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Air–sea flux of CO2 in arctic coastal waters influenced by glacial melt water and sea ice

Authors

  • M.K. SEJR,

    Corresponding author
    1. National Environmental Research Institute, Aarhus University. Vejlsøvej 25, 8600 Silkeborg, Denmark
      National Environmental Research Institute, Aarhus University. Vejlsøvej 25, 8600 Silkeborg, Denmark.
      e-mail: mse@dmu.dk
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  • D. KRAUSE-JENSEN,

    1. National Environmental Research Institute, Aarhus University. Vejlsøvej 25, 8600 Silkeborg, Denmark
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  • S. RYSGAARD,

    1. Greenland Climate Research Centre (Co. Greenland Institute of Natural Resources), Kivioq 2, Box 570, 3900 Nuuk, Greenland
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  • L.L. SøRENSEN,

    1. National Environmental Research Institute, Aarhus University. Frederiksborgvej 399, 4000 Roskilde, Denmark
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  • P.B. CHRISTENSEN,

    1. National Environmental Research Institute, Aarhus University. Vejlsøvej 25, 8600 Silkeborg, Denmark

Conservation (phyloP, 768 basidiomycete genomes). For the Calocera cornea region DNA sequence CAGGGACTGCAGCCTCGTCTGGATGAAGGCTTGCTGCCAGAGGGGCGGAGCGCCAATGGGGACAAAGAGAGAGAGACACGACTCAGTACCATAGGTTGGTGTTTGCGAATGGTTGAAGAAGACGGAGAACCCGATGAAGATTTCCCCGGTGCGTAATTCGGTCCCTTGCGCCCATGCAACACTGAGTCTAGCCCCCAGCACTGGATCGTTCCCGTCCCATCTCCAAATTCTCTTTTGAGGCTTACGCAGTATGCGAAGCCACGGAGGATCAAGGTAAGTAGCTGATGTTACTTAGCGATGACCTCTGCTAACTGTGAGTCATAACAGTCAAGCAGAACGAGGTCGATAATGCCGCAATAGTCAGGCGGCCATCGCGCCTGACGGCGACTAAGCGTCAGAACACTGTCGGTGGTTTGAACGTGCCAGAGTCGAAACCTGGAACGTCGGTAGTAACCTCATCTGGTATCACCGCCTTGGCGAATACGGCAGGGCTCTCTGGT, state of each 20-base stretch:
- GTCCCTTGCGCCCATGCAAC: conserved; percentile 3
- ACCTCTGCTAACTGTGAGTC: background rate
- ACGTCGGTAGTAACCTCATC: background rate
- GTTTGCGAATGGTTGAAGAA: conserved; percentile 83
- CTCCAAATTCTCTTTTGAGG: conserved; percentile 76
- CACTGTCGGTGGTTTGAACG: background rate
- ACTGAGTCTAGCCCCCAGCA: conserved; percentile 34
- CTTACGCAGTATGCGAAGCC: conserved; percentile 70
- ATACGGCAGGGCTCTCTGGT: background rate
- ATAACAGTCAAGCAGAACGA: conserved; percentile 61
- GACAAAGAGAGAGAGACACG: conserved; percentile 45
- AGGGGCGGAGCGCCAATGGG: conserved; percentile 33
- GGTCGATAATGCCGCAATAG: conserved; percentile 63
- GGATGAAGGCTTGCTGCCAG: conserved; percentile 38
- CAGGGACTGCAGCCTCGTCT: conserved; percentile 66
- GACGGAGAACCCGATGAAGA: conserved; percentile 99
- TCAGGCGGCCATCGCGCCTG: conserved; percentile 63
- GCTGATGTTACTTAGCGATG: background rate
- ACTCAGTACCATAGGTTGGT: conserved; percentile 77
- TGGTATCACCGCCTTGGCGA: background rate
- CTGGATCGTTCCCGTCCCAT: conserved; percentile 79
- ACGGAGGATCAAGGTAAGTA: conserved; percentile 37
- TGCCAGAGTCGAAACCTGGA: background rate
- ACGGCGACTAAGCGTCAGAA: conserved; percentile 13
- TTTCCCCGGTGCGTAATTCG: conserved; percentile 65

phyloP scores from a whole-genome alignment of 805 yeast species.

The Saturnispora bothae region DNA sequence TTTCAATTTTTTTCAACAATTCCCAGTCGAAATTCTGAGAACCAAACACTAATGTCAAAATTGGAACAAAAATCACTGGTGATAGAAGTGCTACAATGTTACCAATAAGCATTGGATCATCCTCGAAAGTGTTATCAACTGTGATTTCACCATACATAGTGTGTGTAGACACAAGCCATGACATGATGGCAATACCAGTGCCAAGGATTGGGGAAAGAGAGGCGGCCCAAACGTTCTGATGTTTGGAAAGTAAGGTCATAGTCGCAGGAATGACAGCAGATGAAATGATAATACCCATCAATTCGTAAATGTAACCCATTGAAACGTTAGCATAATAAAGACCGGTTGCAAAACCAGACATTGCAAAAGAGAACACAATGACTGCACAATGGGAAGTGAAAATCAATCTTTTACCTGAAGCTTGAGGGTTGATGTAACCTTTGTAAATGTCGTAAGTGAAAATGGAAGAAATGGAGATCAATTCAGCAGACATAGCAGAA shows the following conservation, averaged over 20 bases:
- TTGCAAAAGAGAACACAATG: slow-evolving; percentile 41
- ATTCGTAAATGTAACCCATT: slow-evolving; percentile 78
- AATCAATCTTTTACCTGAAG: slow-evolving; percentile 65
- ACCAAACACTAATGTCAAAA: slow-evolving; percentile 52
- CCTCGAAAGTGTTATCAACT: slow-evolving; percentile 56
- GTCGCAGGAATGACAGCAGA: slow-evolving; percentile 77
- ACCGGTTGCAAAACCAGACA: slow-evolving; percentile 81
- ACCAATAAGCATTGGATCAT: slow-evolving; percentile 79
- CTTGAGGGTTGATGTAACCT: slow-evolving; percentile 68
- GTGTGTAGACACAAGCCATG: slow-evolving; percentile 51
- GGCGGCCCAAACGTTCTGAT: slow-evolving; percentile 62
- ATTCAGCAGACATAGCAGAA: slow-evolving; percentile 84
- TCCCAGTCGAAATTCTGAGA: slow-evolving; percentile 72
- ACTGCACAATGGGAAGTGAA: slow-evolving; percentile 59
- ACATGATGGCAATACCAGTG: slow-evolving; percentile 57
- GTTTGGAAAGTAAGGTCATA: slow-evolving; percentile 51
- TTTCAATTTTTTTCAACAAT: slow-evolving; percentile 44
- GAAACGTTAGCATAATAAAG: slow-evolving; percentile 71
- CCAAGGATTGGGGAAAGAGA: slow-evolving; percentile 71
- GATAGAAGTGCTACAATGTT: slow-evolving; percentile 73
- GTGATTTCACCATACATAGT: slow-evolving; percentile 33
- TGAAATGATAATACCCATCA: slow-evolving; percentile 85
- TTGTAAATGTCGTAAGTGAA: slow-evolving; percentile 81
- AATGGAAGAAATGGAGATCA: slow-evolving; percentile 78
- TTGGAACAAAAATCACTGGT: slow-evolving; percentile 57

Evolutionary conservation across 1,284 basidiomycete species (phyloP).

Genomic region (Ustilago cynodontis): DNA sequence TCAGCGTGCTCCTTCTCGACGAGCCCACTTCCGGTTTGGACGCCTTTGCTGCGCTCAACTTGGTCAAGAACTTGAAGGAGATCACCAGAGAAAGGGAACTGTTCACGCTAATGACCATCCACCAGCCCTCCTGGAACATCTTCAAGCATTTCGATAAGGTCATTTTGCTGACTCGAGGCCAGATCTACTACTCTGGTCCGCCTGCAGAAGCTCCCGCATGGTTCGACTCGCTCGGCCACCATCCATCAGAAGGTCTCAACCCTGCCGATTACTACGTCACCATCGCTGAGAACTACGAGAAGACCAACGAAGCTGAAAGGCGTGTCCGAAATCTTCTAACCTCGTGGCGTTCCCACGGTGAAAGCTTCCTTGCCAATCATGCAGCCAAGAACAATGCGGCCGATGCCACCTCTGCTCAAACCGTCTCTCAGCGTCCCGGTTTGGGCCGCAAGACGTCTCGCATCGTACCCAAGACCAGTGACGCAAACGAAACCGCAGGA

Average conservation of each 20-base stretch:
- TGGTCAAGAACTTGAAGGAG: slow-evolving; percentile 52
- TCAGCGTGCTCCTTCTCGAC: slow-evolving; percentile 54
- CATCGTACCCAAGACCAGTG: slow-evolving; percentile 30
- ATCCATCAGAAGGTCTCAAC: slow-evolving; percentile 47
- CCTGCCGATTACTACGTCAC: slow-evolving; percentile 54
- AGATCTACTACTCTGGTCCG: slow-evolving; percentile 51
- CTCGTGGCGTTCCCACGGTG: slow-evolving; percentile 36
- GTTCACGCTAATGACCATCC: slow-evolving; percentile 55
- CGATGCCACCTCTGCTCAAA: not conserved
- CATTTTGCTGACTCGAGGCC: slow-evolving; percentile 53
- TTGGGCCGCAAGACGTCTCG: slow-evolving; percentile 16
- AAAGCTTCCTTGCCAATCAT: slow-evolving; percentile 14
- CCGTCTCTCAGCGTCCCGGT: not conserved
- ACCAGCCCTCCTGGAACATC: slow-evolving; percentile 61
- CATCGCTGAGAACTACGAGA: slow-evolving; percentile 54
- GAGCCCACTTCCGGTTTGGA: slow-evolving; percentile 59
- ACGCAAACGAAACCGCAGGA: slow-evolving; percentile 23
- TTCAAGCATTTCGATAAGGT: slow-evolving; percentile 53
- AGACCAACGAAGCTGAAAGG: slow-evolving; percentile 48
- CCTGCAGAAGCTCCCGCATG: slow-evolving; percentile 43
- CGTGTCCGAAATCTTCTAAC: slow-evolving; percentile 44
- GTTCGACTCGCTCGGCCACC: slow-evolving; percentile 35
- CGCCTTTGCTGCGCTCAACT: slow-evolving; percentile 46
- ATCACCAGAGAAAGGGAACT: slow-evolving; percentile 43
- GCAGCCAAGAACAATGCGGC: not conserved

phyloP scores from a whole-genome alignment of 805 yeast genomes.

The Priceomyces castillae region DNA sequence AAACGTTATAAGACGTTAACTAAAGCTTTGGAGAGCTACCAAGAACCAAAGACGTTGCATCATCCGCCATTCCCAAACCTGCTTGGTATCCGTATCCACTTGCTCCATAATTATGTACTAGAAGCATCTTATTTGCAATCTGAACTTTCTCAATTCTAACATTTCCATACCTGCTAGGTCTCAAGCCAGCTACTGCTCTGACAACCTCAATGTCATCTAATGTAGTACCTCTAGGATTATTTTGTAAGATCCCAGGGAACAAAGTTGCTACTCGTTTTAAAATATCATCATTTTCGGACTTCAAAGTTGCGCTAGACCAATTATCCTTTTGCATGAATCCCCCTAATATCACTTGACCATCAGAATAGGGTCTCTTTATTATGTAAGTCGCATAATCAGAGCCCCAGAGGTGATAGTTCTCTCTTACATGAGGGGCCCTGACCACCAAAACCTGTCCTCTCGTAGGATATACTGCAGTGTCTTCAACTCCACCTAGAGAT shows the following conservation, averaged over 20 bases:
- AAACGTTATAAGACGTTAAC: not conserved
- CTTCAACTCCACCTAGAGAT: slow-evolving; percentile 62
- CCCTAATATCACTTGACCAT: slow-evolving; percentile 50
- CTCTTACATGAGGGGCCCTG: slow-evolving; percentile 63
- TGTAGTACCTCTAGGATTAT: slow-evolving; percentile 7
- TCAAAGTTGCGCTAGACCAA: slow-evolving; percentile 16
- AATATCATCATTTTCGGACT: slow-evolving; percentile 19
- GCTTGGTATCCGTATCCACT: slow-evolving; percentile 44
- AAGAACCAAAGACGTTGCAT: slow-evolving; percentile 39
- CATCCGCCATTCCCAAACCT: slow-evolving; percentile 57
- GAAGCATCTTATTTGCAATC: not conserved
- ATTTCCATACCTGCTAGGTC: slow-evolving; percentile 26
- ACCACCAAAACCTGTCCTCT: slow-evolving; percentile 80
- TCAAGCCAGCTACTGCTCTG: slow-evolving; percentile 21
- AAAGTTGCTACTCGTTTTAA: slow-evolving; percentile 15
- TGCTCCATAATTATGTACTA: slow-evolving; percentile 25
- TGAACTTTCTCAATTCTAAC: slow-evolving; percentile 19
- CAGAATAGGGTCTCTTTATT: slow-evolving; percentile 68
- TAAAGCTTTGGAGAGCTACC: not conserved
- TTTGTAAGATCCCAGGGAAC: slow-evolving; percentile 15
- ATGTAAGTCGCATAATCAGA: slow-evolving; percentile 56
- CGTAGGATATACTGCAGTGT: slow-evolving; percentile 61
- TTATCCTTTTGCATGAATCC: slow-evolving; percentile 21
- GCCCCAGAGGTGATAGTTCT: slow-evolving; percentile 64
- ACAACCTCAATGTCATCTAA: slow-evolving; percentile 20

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  • R.N. GLUD

    1. Greenland Climate Research Centre (Co. Greenland Institute of Natural Resources), Kivioq 2, Box 570, 3900 Nuuk, Greenland
    2. Southern Danish University, Institute of Biology and Nordic Center for Earth Evolution (NordCee), Odense M, Denmark
    3. Scottish Association for Marine Science, Dunstaffnage Marine Laboratory, PA37 1QA, Dunbeg, Scotland
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National Environmental Research Institute, Aarhus University. Vejlsøvej 25, 8600 Silkeborg, Denmark.
e-mail: mse@dmu.dk

ABSTRACT

Annual air–sea exchange of CO2 in Young Sound, NE Greenland was estimated using pCO2 surface-water measurements during summer (2006–2009) and during an ice-covered winter 2008. All surface pCO2 values were below atmospheric levels indicating an uptake of atmospheric CO2. During sea ice formation, dissolved inorganic carbon (DIC) content is reduced causing sea ice to be under saturated in CO2. Approximately 1% of the DIC forced out of growing sea ice was released into the atmosphere while the remaining 99% was exported to the underlying water column. Sea ice covered the fjord 9 months a year and thereby efficiently blocked air–sea CO2 exchange. During sea ice melt, dissolution of CaCO3 combined with primary production and strong stratification of the water column acted to lower surface-water pCO2 levels in the fjord. Also, a large input of glacial melt water containing geochemically reactive carbonate minerals may contribute to the low surface-water pCO2 levels. The average annual uptake of atmospheric CO2 was estimated at 2.7 mol CO2 m−2 yr−1 or 32 g C m−2 yr−1 for the study area, which is lower than estimates from the Greenland Sea. Variability in duration of sea ice cover caused significant year-to-year variation in annual gas exchange.

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